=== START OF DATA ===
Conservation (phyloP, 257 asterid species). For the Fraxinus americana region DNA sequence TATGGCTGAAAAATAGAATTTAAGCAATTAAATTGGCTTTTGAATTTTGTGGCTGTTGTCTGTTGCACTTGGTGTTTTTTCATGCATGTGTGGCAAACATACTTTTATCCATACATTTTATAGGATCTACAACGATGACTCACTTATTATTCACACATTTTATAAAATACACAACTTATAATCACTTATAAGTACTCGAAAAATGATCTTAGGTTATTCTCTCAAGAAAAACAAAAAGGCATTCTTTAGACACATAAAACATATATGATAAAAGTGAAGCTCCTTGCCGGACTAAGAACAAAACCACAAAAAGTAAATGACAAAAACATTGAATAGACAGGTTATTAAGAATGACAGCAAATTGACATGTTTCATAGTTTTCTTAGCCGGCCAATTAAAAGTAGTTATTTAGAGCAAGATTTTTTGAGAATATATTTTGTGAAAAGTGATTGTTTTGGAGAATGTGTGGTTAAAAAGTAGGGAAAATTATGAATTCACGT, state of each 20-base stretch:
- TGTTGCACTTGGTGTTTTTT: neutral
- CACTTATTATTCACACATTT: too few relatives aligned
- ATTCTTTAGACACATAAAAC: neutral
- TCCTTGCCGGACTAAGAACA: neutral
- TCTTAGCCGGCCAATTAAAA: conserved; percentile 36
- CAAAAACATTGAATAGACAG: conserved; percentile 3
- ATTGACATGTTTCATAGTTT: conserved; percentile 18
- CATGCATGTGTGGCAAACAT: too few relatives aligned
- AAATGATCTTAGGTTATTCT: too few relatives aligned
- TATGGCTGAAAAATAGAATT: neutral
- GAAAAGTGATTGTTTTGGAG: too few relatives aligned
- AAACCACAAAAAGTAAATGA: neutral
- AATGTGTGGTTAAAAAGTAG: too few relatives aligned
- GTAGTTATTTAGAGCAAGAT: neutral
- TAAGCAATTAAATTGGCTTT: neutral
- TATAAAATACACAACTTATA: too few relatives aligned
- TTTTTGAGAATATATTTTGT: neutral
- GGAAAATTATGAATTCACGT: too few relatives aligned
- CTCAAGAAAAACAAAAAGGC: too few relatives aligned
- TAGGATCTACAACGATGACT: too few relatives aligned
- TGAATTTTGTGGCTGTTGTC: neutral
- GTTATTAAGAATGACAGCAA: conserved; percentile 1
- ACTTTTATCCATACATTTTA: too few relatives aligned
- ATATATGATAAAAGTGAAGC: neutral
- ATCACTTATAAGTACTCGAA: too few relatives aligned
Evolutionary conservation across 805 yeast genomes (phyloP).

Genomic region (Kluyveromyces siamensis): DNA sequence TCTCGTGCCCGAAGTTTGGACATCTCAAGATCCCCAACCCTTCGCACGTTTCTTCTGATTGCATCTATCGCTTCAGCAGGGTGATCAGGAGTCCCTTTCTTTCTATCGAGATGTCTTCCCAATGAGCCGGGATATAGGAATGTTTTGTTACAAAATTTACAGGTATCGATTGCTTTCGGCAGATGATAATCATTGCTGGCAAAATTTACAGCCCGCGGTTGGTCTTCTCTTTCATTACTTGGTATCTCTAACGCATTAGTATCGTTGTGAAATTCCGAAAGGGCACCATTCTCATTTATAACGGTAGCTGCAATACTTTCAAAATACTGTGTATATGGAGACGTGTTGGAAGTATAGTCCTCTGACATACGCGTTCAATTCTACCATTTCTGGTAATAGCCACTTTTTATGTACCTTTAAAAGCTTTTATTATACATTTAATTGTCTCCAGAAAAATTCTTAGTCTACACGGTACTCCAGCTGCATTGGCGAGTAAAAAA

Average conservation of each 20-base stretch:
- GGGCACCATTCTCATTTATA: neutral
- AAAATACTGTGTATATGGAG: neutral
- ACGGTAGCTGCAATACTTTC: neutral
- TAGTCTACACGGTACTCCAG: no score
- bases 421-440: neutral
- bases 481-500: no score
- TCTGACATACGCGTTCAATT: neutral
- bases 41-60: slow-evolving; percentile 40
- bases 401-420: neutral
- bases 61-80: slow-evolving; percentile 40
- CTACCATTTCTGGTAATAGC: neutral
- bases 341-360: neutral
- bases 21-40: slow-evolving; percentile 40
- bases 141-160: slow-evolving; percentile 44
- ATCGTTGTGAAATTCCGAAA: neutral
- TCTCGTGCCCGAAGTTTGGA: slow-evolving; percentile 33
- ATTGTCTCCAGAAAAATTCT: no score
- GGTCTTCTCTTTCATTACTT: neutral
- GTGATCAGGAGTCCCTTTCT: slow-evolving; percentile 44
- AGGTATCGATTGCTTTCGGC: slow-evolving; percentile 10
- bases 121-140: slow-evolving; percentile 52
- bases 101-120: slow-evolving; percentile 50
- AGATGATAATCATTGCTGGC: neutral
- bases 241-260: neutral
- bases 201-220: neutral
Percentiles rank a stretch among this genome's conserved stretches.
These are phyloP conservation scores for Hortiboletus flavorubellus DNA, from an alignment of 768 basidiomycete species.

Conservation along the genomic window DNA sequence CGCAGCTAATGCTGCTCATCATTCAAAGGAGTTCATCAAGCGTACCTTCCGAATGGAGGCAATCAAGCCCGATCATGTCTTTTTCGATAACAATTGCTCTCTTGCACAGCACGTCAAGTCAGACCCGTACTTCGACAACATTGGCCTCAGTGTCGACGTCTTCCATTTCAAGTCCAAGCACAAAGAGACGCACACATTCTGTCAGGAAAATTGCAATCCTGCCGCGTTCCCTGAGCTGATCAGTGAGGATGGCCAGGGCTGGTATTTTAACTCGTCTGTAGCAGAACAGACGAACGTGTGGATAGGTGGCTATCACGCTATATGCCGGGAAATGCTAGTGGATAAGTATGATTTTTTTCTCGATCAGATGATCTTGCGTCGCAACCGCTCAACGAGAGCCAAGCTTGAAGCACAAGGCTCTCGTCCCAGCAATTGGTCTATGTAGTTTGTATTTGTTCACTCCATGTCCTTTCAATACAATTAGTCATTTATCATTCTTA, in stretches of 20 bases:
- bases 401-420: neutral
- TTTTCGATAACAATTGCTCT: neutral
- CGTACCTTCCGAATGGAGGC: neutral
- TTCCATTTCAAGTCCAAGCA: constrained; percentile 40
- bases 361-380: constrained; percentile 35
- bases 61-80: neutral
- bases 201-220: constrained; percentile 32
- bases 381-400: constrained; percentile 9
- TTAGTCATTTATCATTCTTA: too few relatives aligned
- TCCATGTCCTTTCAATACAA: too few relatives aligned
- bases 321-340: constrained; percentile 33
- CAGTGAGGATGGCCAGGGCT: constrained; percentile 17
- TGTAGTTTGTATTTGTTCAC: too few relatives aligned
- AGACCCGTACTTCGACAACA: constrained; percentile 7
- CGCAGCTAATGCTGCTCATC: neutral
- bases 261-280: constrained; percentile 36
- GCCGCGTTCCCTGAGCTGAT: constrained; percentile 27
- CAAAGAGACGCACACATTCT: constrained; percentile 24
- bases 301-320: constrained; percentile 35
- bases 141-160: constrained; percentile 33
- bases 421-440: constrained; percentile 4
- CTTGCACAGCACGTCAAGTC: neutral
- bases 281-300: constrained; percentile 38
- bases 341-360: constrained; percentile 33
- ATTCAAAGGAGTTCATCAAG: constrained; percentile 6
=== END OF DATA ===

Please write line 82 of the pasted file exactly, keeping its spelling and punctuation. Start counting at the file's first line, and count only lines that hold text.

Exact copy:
- ATTCAAAGGAGTTCATCAAG: constrained; percentile 6